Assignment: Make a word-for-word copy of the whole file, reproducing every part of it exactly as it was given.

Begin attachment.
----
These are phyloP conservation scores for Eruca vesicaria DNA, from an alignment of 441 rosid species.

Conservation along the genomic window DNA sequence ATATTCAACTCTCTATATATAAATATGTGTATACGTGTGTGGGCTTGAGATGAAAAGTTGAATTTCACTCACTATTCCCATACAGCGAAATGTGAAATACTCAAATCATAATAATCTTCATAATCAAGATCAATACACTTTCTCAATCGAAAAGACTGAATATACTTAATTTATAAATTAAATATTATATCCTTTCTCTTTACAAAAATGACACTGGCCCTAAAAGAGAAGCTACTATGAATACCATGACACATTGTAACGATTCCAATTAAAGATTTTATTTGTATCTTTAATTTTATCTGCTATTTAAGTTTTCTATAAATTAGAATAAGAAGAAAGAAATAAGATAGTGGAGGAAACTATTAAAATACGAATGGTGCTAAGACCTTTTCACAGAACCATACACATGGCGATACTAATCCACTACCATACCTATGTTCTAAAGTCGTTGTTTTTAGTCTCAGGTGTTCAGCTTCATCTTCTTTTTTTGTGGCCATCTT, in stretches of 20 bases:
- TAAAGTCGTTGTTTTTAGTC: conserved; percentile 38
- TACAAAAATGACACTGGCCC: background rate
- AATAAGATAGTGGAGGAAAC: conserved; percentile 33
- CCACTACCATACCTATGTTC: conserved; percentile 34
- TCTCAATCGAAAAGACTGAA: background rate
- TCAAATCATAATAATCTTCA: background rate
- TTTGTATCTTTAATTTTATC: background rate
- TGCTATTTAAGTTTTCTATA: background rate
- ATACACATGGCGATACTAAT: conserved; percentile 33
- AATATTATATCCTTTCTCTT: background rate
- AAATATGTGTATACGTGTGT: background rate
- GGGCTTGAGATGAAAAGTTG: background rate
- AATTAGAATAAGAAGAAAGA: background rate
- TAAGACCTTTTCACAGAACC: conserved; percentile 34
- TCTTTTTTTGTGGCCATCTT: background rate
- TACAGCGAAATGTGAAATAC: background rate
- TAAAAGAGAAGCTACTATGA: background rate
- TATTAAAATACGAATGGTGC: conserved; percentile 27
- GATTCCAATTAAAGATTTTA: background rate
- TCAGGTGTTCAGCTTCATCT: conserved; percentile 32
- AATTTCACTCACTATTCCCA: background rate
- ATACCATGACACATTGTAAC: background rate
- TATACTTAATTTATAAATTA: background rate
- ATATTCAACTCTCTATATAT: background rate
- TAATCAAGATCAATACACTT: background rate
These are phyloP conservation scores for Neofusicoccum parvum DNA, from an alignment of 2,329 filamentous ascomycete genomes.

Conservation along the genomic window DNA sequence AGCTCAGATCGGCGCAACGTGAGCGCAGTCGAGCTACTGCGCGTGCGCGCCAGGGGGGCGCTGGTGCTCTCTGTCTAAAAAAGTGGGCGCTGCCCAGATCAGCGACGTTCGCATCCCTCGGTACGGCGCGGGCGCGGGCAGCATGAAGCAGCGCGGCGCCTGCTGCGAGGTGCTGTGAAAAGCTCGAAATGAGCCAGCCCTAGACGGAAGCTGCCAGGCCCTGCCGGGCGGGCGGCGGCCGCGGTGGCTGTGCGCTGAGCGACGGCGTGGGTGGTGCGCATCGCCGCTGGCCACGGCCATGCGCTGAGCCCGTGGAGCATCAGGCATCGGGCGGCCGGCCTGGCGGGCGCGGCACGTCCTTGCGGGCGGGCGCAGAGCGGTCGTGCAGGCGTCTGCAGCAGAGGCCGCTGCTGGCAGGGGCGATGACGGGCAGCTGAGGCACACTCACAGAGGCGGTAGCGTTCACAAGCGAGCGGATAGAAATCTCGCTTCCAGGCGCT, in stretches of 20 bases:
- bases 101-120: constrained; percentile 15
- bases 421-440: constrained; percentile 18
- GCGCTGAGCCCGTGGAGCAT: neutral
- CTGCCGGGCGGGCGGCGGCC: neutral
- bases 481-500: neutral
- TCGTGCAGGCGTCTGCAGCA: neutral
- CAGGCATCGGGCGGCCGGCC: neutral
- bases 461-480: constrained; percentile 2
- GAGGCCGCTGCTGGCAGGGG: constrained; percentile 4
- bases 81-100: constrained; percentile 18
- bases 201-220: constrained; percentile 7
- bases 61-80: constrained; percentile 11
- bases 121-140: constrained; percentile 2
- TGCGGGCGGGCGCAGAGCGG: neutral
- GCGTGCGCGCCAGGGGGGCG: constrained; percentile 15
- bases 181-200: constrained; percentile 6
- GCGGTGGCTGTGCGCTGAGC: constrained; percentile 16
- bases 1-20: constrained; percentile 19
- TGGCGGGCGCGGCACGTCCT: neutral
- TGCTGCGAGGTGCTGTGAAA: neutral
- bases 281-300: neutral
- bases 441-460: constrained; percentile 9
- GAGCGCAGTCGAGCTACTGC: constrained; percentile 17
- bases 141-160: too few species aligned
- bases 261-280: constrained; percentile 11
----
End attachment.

These are phyloP conservation scores for Eruca vesicaria DNA, from an alignment of 441 rosid species.

Conservation along the genomic window DNA sequence ATATTCAACTCTCTATATATAAATATGTGTATACGTGTGTGGGCTTGAGATGAAAAGTTGAATTTCACTCACTATTCCCATACAGCGAAATGTGAAATACTCAAATCATAATAATCTTCATAATCAAGATCAATACACTTTCTCAATCGAAAAGACTGAATATACTTAATTTATAAATTAAATATTATATCCTTTCTCTTTACAAAAATGACACTGGCCCTAAAAGAGAAGCTACTATGAATACCATGACACATTGTAACGATTCCAATTAAAGATTTTATTTGTATCTTTAATTTTATCTGCTATTTAAGTTTTCTATAAATTAGAATAAGAAGAAAGAAATAAGATAGTGGAGGAAACTATTAAAATACGAATGGTGCTAAGACCTTTTCACAGAACCATACACATGGCGATACTAATCCACTACCATACCTATGTTCTAAAGTCGTTGTTTTTAGTCTCAGGTGTTCAGCTTCATCTTCTTTTTTTGTGGCCATCTT, in stretches of 20 bases:
- TAAAGTCGTTGTTTTTAGTC: conserved; percentile 38
- TACAAAAATGACACTGGCCC: background rate
- AATAAGATAGTGGAGGAAAC: conserved; percentile 33
- CCACTACCATACCTATGTTC: conserved; percentile 34
- TCTCAATCGAAAAGACTGAA: background rate
- TCAAATCATAATAATCTTCA: background rate
- TTTGTATCTTTAATTTTATC: background rate
- TGCTATTTAAGTTTTCTATA: background rate
- ATACACATGGCGATACTAAT: conserved; percentile 33
- AATATTATATCCTTTCTCTT: background rate
- AAATATGTGTATACGTGTGT: background rate
- GGGCTTGAGATGAAAAGTTG: background rate
- AATTAGAATAAGAAGAAAGA: background rate
- TAAGACCTTTTCACAGAACC: conserved; percentile 34
- TCTTTTTTTGTGGCCATCTT: background rate
- TACAGCGAAATGTGAAATAC: background rate
- TAAAAGAGAAGCTACTATGA: background rate
- TATTAAAATACGAATGGTGC: conserved; percentile 27
- GATTCCAATTAAAGATTTTA: background rate
- TCAGGTGTTCAGCTTCATCT: conserved; percentile 32
- AATTTCACTCACTATTCCCA: background rate
- ATACCATGACACATTGTAAC: background rate
- TATACTTAATTTATAAATTA: background rate
- ATATTCAACTCTCTATATAT: background rate
- TAATCAAGATCAATACACTT: background rate
These are phyloP conservation scores for Neofusicoccum parvum DNA, from an alignment of 2,329 filamentous ascomycete genomes.

Conservation along the genomic window DNA sequence AGCTCAGATCGGCGCAACGTGAGCGCAGTCGAGCTACTGCGCGTGCGCGCCAGGGGGGCGCTGGTGCTCTCTGTCTAAAAAAGTGGGCGCTGCCCAGATCAGCGACGTTCGCATCCCTCGGTACGGCGCGGGCGCGGGCAGCATGAAGCAGCGCGGCGCCTGCTGCGAGGTGCTGTGAAAAGCTCGAAATGAGCCAGCCCTAGACGGAAGCTGCCAGGCCCTGCCGGGCGGGCGGCGGCCGCGGTGGCTGTGCGCTGAGCGACGGCGTGGGTGGTGCGCATCGCCGCTGGCCACGGCCATGCGCTGAGCCCGTGGAGCATCAGGCATCGGGCGGCCGGCCTGGCGGGCGCGGCACGTCCTTGCGGGCGGGCGCAGAGCGGTCGTGCAGGCGTCTGCAGCAGAGGCCGCTGCTGGCAGGGGCGATGACGGGCAGCTGAGGCACACTCACAGAGGCGGTAGCGTTCACAAGCGAGCGGATAGAAATCTCGCTTCCAGGCGCT, in stretches of 20 bases:
- bases 101-120: constrained; percentile 15
- bases 421-440: constrained; percentile 18
- GCGCTGAGCCCGTGGAGCAT: neutral
- CTGCCGGGCGGGCGGCGGCC: neutral
- bases 481-500: neutral
- TCGTGCAGGCGTCTGCAGCA: neutral
- CAGGCATCGGGCGGCCGGCC: neutral
- bases 461-480: constrained; percentile 2
- GAGGCCGCTGCTGGCAGGGG: constrained; percentile 4
- bases 81-100: constrained; percentile 18
- bases 201-220: constrained; percentile 7
- bases 61-80: constrained; percentile 11
- bases 121-140: constrained; percentile 2
- TGCGGGCGGGCGCAGAGCGG: neutral
- GCGTGCGCGCCAGGGGGGCG: constrained; percentile 15
- bases 181-200: constrained; percentile 6
- GCGGTGGCTGTGCGCTGAGC: constrained; percentile 16
- bases 1-20: constrained; percentile 19
- TGGCGGGCGCGGCACGTCCT: neutral
- TGCTGCGAGGTGCTGTGAAA: neutral
- bases 281-300: neutral
- bases 441-460: constrained; percentile 9
- GAGCGCAGTCGAGCTACTGC: constrained; percentile 17
- bases 141-160: too few species aligned
- bases 261-280: constrained; percentile 11